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Google Speech to Text API: A Step-by-Step Tutorial

9 Minute Read · December 3, 2018 · by Derek Pankaew

Google has one of the most accurate speech-to-text APIs. They sport a accuracy rate of approximately 94%, at a rate of $1.44 per hour of audio.

Using Google’s API can be a bit tricky, as there’s a lot of moving parts, and the documentation can be confusing. This tutorial will show you how to use Google Speech from start to finish.

Introduction to Google Speech

Google Speech is the de facto leader in the speech-to-text API space. Out of all the APIs on the market, Google has the highest accuracy rating. In addition, Google also has most of the features developers want:

  • Human readable punctuation,
  • Timestamps on a per-word basis,
  • Confidence intervals on a per-word basis,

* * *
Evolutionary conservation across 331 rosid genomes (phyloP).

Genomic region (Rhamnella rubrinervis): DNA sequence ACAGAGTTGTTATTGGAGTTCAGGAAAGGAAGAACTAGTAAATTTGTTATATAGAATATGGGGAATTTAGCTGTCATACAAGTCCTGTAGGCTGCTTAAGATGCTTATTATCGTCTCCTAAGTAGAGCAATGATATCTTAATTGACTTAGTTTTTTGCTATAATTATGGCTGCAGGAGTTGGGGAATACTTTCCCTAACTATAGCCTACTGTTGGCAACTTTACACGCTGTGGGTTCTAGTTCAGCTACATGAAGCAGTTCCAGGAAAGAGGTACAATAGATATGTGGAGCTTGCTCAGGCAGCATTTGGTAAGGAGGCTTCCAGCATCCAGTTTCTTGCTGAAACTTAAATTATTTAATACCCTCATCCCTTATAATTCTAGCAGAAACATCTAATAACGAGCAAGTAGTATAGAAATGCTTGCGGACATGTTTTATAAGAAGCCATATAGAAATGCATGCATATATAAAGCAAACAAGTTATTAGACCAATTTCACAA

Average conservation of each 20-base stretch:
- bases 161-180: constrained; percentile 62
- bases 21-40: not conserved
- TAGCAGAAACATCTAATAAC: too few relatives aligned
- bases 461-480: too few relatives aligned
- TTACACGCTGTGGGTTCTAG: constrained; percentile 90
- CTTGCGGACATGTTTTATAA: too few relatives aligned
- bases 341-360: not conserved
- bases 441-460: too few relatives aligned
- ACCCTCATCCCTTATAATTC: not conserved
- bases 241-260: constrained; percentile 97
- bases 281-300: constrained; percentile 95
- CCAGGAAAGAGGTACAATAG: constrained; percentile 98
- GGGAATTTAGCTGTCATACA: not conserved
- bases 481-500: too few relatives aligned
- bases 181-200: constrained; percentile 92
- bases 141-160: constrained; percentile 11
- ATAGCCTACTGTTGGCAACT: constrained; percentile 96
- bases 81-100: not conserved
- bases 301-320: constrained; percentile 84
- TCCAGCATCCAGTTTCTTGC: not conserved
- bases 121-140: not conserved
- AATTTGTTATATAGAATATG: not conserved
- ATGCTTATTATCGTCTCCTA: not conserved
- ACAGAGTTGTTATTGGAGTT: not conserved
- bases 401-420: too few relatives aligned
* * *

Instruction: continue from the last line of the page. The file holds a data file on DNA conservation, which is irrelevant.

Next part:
• Differentiation for multiple speakers,
  • Support for multiple languages,
  • Streaming and real-time transcription support.

The primary downside to Google Speech is its cost: $1.44 per hour, which is higher than IBM Watson ($0.75) and Microsoft ($1). Basically, Google Speech is for developers who are willing to pay a little more for better functionality.

Without further ado, let’s jump into the tutorial.

Note – If you already have a Google Cloud account, feel free to skip to Step 4.

Setup Step 1: Create a Google Cloud account

Google’s Speech API falls under their Google Cloud products. You cannot use Google Speech without a Google Cloud account. In a way, Google views their suite of AI products as a way to “hook” developers into using Google Cloud.